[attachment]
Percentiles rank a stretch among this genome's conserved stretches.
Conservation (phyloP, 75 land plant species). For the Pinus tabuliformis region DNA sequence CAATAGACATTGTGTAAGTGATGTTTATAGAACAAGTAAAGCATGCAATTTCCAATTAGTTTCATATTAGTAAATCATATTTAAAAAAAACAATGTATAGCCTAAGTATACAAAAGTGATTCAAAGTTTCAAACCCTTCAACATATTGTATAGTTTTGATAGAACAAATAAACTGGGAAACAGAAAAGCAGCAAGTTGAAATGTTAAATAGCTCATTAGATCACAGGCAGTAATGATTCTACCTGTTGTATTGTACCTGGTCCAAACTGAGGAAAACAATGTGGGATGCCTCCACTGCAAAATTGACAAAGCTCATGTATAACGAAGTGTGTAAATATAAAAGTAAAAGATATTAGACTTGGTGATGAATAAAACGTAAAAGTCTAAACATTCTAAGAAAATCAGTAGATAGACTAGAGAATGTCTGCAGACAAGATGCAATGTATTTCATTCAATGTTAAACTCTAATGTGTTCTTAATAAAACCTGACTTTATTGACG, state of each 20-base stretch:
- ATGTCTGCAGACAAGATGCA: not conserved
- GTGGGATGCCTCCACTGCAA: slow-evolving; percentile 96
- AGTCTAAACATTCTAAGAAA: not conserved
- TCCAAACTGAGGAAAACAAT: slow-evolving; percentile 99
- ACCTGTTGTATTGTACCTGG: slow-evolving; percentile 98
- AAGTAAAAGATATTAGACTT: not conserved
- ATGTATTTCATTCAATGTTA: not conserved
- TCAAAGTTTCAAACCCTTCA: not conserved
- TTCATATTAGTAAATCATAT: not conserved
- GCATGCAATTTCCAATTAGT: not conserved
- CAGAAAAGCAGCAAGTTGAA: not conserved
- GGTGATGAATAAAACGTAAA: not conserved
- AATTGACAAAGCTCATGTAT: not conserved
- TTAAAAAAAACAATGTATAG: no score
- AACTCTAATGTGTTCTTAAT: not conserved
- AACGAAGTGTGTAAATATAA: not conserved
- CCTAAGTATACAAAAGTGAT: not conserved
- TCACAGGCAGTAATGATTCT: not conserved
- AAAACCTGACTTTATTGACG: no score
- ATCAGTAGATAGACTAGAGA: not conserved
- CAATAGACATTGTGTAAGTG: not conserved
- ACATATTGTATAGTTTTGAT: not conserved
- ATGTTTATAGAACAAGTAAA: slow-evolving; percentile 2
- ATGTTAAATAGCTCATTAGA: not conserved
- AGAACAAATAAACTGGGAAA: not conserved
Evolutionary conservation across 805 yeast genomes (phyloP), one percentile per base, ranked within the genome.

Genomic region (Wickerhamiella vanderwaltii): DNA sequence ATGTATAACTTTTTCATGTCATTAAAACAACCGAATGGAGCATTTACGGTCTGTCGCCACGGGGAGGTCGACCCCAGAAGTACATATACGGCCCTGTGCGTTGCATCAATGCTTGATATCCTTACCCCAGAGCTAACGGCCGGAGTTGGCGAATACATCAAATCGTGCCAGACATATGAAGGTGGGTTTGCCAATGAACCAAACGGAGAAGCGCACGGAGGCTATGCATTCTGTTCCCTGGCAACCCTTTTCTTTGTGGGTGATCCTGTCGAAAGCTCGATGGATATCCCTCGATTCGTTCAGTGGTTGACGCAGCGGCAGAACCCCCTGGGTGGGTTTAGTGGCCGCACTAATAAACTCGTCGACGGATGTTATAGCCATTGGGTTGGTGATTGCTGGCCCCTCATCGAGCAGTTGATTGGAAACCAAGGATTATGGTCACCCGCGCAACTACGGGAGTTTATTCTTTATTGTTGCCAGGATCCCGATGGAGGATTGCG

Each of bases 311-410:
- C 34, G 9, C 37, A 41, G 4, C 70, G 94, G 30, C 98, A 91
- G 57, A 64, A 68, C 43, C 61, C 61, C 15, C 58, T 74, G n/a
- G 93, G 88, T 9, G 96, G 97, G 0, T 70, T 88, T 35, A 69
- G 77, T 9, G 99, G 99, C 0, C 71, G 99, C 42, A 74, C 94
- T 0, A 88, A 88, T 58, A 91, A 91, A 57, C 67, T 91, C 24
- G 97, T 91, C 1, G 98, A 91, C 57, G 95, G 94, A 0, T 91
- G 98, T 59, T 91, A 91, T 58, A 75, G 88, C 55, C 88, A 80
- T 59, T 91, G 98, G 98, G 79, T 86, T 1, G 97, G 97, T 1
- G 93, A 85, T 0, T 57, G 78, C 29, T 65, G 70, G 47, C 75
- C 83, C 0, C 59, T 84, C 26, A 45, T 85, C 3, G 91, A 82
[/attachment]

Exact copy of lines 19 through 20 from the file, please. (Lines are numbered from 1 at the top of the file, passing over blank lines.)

- CCTAAGTATACAAAAGTGAT: not conserved
- TCACAGGCAGTAATGATTCT: not conserved